masters of photography are my everyday inspiration, alongside with painters especially
Old Masters as Caravaggio.
JSP Q: Is photography your career? If not, what is?
DB: Photography is my calling. Three years ago I moved to London for pursuing my intention of becoming a full time photographer. After working as a product photographer, shooting objects everyday, I decided to quit and move back in Italy, to concentrate on personal projects. Today, I am working 24/7 as a photographer, yet still trying to making my way among all those talented photographers, regularly working on editorial assignments and etc.
JSP Q: What do you consider is your photographic path?
DB: I started moving professionally into photography shooting only objects creating still life (see that link to Dan’s Still Diets set) especially with food, but I quickly felt
the urge of exploring other subjects, from dogs to actual people. I always like to
experiment and challenge myself, pushing my photography to the next level, but trying to
keep a certain consistence with colors and moods.
JSP Q: How do feel you were able to develop your own brand of photographic storytelling?
DB: Behind great pictures there are always great ideas. Similarly, behind every shoot there
are days, weeks, and even months of research. Everyday life, books, movies and online
news always give me huge inspiration for telling a story. I also find inspiration from books,music, movies and of course I like to spend a bunch of time visiting exhibitions since I’m a huge art lover. Inspiration for the next photo can be just around the corner.
JSP Q: Tell me about the production that goes into your Noir Stills series.
DB: I always start a new series with the aim of telling a story. Noir Stills is a work inspired by 1940s-60s great noir movies’ directors (Alfred Hitchcock, Carol Reed and Billy Wilder). I’ve developed these shootings with the purpose of making the public an eyewitness to my
narrative, I didn’t want to define viewers’ thoughts with a plot or a story line, but at the
contrary I wanted to leave them freedom to create their own ideas, without influencing
the feelings an image could give.
JSP Q: So you are your a big film noir fan? Which are your favorites?
DB: I am, totally. As said I am an avid crime stories reader and I old movies full
of beautiful details, amazing actors and so many inspiring visions.
My fav..I think I would say Rear Window, The Third Man and The Apartment –
even if it’s not noir genre- for pictures (I think it actually won an Oscar for
that. Ed note: It did win Best Picture in 1961.)
Niche of Wonders – Alice Cooper
Niche of Wonders – Nixxi Sixx
JPS Q: What’s next for Dan Bannino?
DB: At the moment I’m working on promoting my latest series, probably the most boring part, but at the same time the more delicate and fundamental nowadays. And of course, I’m brainstorming for the next project!
Niche of Wonders – Frank Sinatra
Many thanks to Dan for taking some time to answer some questions for JSP. Please check out more of his work on Instagram and Tumblr. Follow him on Facebook and Twitter. Also, watch this video about Dan and shelter dogs project.
If you have any questions for Dan, please leave them in comments.
All images in this post are copyright Dan Bannino and cannot be used without permission.
(c)Mark Krajnak | JerseyStyle Photography | 2016
“I can usually tell how bad my day is gonna be by the sound of the storm. From the way the rain pounded the pavement, it sounded like things weren’t about to go my way anytime soon….”
The thing about writers…they write. Sometimes they set word count limits for themselves – they have to hit a certain amount a day before they can get up. Fueled (sometimes) by copious amounts of coffees and (always) creativity all up in their heads, they just…have…to…write.
(Kinda sounds like some photographers I know.)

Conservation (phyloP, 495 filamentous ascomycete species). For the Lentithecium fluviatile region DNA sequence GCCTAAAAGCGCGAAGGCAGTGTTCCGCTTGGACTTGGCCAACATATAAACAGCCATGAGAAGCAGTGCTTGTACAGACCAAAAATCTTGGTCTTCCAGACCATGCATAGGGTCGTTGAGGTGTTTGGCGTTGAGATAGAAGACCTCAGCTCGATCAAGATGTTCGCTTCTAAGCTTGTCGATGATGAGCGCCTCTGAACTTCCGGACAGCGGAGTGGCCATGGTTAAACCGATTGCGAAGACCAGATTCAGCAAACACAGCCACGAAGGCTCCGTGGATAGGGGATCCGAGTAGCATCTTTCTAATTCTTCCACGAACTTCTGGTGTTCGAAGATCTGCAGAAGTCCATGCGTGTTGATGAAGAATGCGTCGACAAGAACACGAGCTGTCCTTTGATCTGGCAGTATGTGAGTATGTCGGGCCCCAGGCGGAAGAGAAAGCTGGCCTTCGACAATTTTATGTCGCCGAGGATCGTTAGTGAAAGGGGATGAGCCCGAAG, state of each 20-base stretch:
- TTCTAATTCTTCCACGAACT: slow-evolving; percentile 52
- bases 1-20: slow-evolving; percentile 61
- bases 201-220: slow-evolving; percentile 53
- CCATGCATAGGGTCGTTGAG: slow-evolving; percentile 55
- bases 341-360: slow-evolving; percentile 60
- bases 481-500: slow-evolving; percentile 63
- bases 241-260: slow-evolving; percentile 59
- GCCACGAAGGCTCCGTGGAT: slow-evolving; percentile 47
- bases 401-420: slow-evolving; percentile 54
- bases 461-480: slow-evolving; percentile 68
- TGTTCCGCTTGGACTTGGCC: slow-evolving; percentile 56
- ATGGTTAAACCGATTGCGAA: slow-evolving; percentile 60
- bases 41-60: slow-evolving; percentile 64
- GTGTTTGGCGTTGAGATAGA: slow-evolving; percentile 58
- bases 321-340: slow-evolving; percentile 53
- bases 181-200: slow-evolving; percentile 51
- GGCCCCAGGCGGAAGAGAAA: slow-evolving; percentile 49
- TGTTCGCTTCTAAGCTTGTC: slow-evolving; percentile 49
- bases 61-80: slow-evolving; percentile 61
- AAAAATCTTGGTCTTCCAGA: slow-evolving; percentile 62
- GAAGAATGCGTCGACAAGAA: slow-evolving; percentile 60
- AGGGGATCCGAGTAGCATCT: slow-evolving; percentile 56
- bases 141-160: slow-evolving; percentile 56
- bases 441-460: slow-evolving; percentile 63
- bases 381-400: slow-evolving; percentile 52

Little White Bird is a new ebook from Bard Constantine, the fantastically creative writer with whom I’ve been collaborating with, off and on, for four years now (has it really been four years??? Well, almost.)
Bard’s main character, Mick Trubble, is as if Philip Marlowe lived in the Blade Runner setting. Except BR took place in dystopian Los Angeles, and Mick hovers, literally, around fictional New Haven. (No, not New Haven, Connecticut).
Little White Bird is Bard’s dystopian take on the Peter Pan story. Originally developed for an anthology that never happened, Bard dusted off his entry and decided to publish. Read more about how Little White Bird developed here.
I’m halfway through the story now and I gotta say…it’s pretty darn cool.
The other thing that’s pretty cool is….I’m On The Cover!
Thanks to the fantastic work of both Bard and graphic designer Stefan Prohaczka, my mug, as the “face” – literally – of Mick Trubble, graces the cover of Little White Bird.
I’m still always stunned and honored to see how these two gents can take my humble noir images and elevate them to the super cool realm.
Over the past couple of years, I’ve been very fortunate to be associated with many writing projects, and to get to know many writers in the process. These are the Clive Cusslers or Tom Clancy-type writers. You know, the ones that get a big advance and then spend a goodly amount of time researching their next book or locked away in their “writing nook.”
No, these cats are finding time to write in between hammering out their day jobs (or two), making dinner, giving he kids baths, wondering if they are good enough to keep doing this, packing it in, upacking it out and letting the words bleed from their fingers.
JK Rowling was like this. She taught at night and wrote during the day. She famously went from living on state’s benefits to being a millionaire author is just five year.
To that end, be it a big novel or an ebook, authors depend on us. They depend on reviews, especially on Amazon. This leads to Amazon bumping up their work in various ways, and hopefully getting the writers more exposure.
I want to see Bard get this exposure. So I’m going to help get the word out about this new story any way I can. I hope you do too.
Head over to Amazon, download this book (geez, it’s only .99 cents, waaaay less than a crappy cup of coffee in a white cup with a green logo) for a good weekend read. Then leave a review, even a short “I Liked It!” review. Every little bit helps!
Go take a walk on the dystopian side…just make sure your Mean Ol’ Broad is well-oiled and don’t forget your Bogart.
(c)Mark Krajnak | JerseyStyle Photography | 2016